The best part of the day (apologies to the speakers) was actually having the lunch we were passing out half the day:

Check that out! Spring Mix salad with fresh chicken…and a natural brownie, fruit salad, and chili. Seriously the best.

So despite taking a busy Sunday in September off work, it was a great day. I talked to a lot of local business owners and I’m even thinking of doing it again next year–but with the intentions of getting some design work done for the businesses. Either way, that was my highlight from September.

Just a note: If you’re in Michigan, and are interested in volunteering for the organic expo (I’d recommend it!) Check out the facebook page for Growing Connections Conference and Organic Harvest Expo!

[tweetmeme source=”agoch01″]


Rewinding 2010 :: October January 7, 2011


OH… you mean OCTOBER. October is spelled with four letters: “B-U-S-Y”. Busiest month of the year.

Okay, really…not much happened in October. I just went to school full time and worked overtime. Not bad, right?

It was our *busy* season at work. Yeah, I’m sure you’ve seen it! It’s when swarms of people line up outside at the orchard for their annual cider and donuts. Literally, thousands of people come through in one weekend alone. The fall colors attract the city people, and they leave happy with their arms filled with pumpkins, apples, cider, donuts, caramel apples, and really tired kids. It’s fun, though… we love it.

The weekdays, on the contrast, consist of quiet mornings.. that is, until the school groups arrive. “Organized Chaos” is what Becky calls it. It is. She does an impressive job keeping all the groups in order. The frenzied teachers arrive, check in, all the while trying to keep their groups together. They board the wagon before the students get impatient (they’re usually preschool-3rd graders). When they’re done picking apples, it’s off to the petting farm. In the meantime, those of us in the store stock up like it’s Y2K with hot dogs, nacho trays lined up all over the counter, cider back on the shelves, whatever we think we need for the group that comes in. The last stop for the fieldtrip is to the store for cider, donuts, and lunch (which is a huge ordeal and the reason why we need to stock up while the group is outside)—and when they’re done—well—it’s like a whirlwind went through! We take a breath and set up all over again, just in time for the next group.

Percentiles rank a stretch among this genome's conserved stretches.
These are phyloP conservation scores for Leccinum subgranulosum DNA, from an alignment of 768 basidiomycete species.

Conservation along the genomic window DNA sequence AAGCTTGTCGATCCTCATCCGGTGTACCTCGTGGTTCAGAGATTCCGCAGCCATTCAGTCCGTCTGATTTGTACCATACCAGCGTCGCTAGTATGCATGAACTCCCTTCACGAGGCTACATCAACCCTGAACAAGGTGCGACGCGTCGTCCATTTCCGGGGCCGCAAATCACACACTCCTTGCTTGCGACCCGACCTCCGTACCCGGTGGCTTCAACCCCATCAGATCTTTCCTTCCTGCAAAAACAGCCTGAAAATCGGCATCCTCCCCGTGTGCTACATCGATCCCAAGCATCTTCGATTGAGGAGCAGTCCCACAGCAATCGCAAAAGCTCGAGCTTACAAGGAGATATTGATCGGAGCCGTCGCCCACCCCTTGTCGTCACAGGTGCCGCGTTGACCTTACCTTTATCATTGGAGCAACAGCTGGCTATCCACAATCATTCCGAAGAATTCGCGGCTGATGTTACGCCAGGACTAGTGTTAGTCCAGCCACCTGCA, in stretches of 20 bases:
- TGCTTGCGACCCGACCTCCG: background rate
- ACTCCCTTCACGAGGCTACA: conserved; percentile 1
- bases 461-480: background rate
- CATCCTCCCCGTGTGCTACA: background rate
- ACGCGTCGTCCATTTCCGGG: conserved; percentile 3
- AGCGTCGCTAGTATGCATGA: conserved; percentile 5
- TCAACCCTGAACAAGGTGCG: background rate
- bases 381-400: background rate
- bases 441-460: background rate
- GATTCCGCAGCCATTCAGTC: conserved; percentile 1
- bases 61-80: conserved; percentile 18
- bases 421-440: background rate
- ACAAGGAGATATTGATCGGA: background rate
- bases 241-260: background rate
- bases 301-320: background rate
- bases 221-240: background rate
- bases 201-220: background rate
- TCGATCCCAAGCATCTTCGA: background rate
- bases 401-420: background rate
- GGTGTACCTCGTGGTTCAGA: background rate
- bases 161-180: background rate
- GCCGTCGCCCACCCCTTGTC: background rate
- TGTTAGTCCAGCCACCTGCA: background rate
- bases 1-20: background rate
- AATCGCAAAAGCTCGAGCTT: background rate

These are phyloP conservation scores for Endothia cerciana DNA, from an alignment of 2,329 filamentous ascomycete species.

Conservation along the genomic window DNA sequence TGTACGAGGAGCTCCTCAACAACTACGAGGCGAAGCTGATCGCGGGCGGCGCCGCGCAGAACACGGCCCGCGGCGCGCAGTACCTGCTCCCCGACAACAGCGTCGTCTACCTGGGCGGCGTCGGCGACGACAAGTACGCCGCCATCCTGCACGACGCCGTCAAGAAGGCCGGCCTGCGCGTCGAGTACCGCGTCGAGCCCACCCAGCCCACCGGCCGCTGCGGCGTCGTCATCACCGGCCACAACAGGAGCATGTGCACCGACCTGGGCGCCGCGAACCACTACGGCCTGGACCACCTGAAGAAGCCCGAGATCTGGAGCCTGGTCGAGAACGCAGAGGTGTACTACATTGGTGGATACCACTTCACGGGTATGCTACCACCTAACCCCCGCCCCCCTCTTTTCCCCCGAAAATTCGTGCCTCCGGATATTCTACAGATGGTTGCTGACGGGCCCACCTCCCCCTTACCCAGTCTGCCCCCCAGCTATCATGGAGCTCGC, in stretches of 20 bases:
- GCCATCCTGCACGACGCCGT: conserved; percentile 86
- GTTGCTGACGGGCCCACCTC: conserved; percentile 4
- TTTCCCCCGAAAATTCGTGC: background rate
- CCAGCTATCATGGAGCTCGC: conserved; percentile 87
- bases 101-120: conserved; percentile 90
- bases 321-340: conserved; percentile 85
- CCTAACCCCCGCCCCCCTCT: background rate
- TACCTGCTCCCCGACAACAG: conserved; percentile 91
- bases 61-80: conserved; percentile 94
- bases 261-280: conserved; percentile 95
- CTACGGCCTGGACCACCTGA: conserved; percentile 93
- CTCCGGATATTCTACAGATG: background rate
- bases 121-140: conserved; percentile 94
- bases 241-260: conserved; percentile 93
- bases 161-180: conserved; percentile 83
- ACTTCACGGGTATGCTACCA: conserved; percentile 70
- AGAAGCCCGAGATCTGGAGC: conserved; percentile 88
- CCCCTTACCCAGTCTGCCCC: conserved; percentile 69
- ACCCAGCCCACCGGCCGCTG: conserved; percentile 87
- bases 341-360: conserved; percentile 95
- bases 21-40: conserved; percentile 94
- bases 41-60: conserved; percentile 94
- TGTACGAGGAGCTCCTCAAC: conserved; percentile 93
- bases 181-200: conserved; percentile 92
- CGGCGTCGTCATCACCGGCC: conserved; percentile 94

I worked so much this year, that when I came home and tried to relax, I’d close my eyes for a split second and saw THIS:

Granny Smiths weren't the only ones I saw a lot of though. From McIntosh, to the celebrity Honey Crisp... don't get me started

I have to mention one fabulous weekend. The highlight was when we ran out of donuts. Customers were pretty confused as to why Blakes Orchard didn’t have donuts. We have a pretty good team, though. My manager came up with a plan that kept everyone at least momentarily sane. It’s crazy. One day we’re doing retail, the next day…crowd control.

Answering the phone is a blast, too.

“Blake’s Big Apple, can I help you?”
“Hi! This is Blakes?”
“Yep!” :D
“Um… how do I get there?”
“Well…where are you coming from?”
“Okay, where do you live?”

When we’re actually *not* busy for a moment, we find ways to *look* busy (and this is the fun part). Cheryl has some mad display skills, so helping her out with that is something I always enjoy. If you come into the store this year and see two people randomly staring at certain spots of the store from different angles… now you know what we’re doing—trying to imagine something that isn’t there—yet. Once we (er, Cheryl) has an idea, things just go together, and they usually turn out pretty nice. I was pretty pleased with the turnout one day, and when no one was looking, I grabbed my iPod and ran up to the loft: